Gores Star Continues to Rise

By Jerry FoltzJuly 18, 2005, 4:00 pm
'I feel like I've let them down--a lot, at times,' is how Jason Gore summarized his feelings about his final round 84 at the U.S. Open as well as his career in general. The 31-year-old was referring to his mother, his wife, and all those supporters who've long recognized his potential while enduring the heartbreak of periodic setbacks that have become a constant in his career.
Jason Gore
Jason Gore's stellar play has secured him a place on the PGA Tour in 2006.
Jason Gore's talent was in full bloom four weeks ago in Pinehurst. A level of talent that proved to the whole world that he could compete at the highest level. Those who know him, and those who've seen him play were not surprised.
'Surely he'll be a non-factor tomorrow,' is what was on the minds of the so-called experts and doubting fans as Jason held a share of the 36-hole lead at Pinehurst #2. But on Saturday he didn't disappear. Not by a long shot. Rather, he stole the show, and in the process, he stole the hearts of millions of viewers around the world.
With glory seemingly at his finger tips and the dreams of a lifetime on the verge of coming true, Jason saw the fairytale vanish right before his eyes.
Two weeks later, Jason wasn't making arrangements to travel to Scotland in hopes of winning the other Open, nor was he taping commercials for Nike. Instead, Jason Gore found himself right back where he started the week before the Open. He was preparing for his next Nationwide Tour event. He was the same ol' good guy, joking with his friends, smiling at every volunteer, engaging the suddenly curious media, and setting about his work. Only this time, Jason was a bit different.
Surely it would have been understandable if he tried to cash in on his newfound 15 minutes. After all, he was barely in the top 70 on the Nationwide Tour money list and nobody would blame him if he chased those prospective sponsor's-exemptions on the PGA Tour. But Jason knew his best route to the PGA Tour was the Nationwide Tour, and he had plenty of work ahead of him if he wanted to get there in 2006. And now, he had the all-too-evasive confidence in his ability that can't be faked.
Gore resumed his Nationwide Tour campaign with a 10th place finish at the Lake Erie Charity Classic and a jump to 57th on the money list. It was his best finish of the year, but not nearly good enough to offer any guarantees for the future. However, everything changed the following week.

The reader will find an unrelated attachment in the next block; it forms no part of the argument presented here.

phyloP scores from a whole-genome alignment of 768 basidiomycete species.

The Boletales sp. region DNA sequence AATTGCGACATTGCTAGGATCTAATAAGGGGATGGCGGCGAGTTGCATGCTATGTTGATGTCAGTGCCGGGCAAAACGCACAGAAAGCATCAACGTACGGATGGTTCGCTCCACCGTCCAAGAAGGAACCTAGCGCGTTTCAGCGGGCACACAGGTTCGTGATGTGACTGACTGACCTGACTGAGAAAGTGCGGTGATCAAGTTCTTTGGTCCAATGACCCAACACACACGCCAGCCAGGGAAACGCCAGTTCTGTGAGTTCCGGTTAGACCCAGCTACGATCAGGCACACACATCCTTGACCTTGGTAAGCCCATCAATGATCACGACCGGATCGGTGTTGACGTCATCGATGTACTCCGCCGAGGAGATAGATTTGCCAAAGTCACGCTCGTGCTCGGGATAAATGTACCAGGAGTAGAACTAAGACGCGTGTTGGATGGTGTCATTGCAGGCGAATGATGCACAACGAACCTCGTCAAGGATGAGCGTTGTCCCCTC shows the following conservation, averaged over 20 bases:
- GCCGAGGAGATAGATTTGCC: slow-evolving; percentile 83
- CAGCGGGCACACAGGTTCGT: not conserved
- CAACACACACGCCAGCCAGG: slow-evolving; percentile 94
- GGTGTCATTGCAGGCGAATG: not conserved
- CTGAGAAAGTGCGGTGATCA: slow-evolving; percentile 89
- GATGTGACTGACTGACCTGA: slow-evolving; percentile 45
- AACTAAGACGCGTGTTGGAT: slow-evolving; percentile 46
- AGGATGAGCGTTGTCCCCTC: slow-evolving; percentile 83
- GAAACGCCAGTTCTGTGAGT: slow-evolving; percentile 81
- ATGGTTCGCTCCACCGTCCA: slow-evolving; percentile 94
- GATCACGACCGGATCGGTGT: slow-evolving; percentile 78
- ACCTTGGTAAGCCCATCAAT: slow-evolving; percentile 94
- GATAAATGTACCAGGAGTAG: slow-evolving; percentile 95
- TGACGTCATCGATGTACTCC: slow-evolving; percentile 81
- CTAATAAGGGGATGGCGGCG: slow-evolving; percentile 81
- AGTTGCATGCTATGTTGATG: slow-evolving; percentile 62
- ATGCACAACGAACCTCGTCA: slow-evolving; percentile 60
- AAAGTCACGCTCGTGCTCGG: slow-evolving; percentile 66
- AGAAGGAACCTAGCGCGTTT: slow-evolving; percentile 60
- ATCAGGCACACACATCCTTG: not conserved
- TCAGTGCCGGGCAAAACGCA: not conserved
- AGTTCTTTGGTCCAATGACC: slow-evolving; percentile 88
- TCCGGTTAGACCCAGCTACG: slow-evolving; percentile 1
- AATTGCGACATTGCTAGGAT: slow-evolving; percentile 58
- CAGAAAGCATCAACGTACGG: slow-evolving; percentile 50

Gore played four rounds at the National Mining Association Pete Dye Classic exactly as he had played the first three at #2. And in doing so, he notched his fourth career victory on the Nationwide Tour. He vaulted to No. 7 on the money list and looked like a lock to finish the year in the top-20. He still needed about $50,000, but with 16 tournaments remaining on the schedule, that shouldn't be a problem.
His last victory on the Nationwide Tour was in 2002, and it came the week following his next to last victory. The thought of winning back to back again was certainly on his mind as he packed his trophy in the back of his SUV en-route to the next stop on the Nationwide Tour.
The end of Jason's streak appeared over halfway through the Scholarship America Showdown. He was 9 shots back of the lead, and almost certainly fatigued both physically and emotionally. But in Jason's own words, 'Every tournament is important and the most important one to me is the one I'm playing in.' Opportunity was knocking.
He shot 64 under tough conditions on Saturday, and followed it up with 67 on Sunday. And just like that, Jason Gore turned a 9 shot deficit into a 4 shot victory. His second in a row for the second time in his career.
Jason now sits in third on the money list with more than enough to graduate to the PGA Tour if he doesn't earn another dollar. He's also just one win away from the Battlefield Promotion and instant status on the PGA Tour. And when asked what his playing plans are now, Jason replied with a confused look that seemed to say that it's all happened too quickly to comprehend. 'I'm not sure. Tonight my wife and son are flying home and I'm supposed to meet them there after I drop off my car in Omaha. Two weeks off sounds good right now.'
Jason's life has changed permanently in about the time it takes Lance Armstrong to win a race. It's been a wild ride, and like Lance, Jason has dominated the competition. But there is no final stage of the race for Jason. As a matter of fact, the immediate destination is uncertain.
The glamour that was within his grasp for a few fleeting moments at the U.S. Open is now back within reach. But that same ol' loveable big guy that endeared himself to us all a month ago won't change one iota.
After sealing the deal this past Sunday in Wisconsin, Jason kissed his wife and son goodbye at the gas station. Megan and Jaxon on their way to the airport, and Jason driving into the night -- presumably to Omaha. And when he then pulled up behind me at the Taco Bell drive thru on his last stop before the lonely drive, I turned to wave goodbye. Through those darkly tinted Southern California style windows I could only make out his silhouette. That was until I saw that one thing golf fans worldwide have fallen in love with--his ear-to-ear pearly whites.
Not that he ever needed them, but Jason Gore now has many reasons to smile. He may not have known where he'd spend the night, but his destination is certain. The self esteem that led him to feel as though he'd let down his family at Pinehurst has been redeemed. And the talent that first set him on his quest to chase a dream, well, let's just say that his future is even brighter than the smile that lights up an empty car.
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Storms halt Barbasol before Lincicome tees off

By Associated PressJuly 20, 2018, 11:29 pm

NICHOLASVILLE, Ky. - Brittany Lincicome will have to wait until the weekend to resume her bid to make the cut in a PGA Tour event.

Overnight storms delayed the start of the second round Friday in the Barbasol Championship, and an afternoon thunderstorm suspended competition for good. The round will resume Saturday morning with much of the field still to play.

The second stoppage at Champions Trace at Keene Trace Golf Club came 20 minutes before Lincicome's scheduled tee time.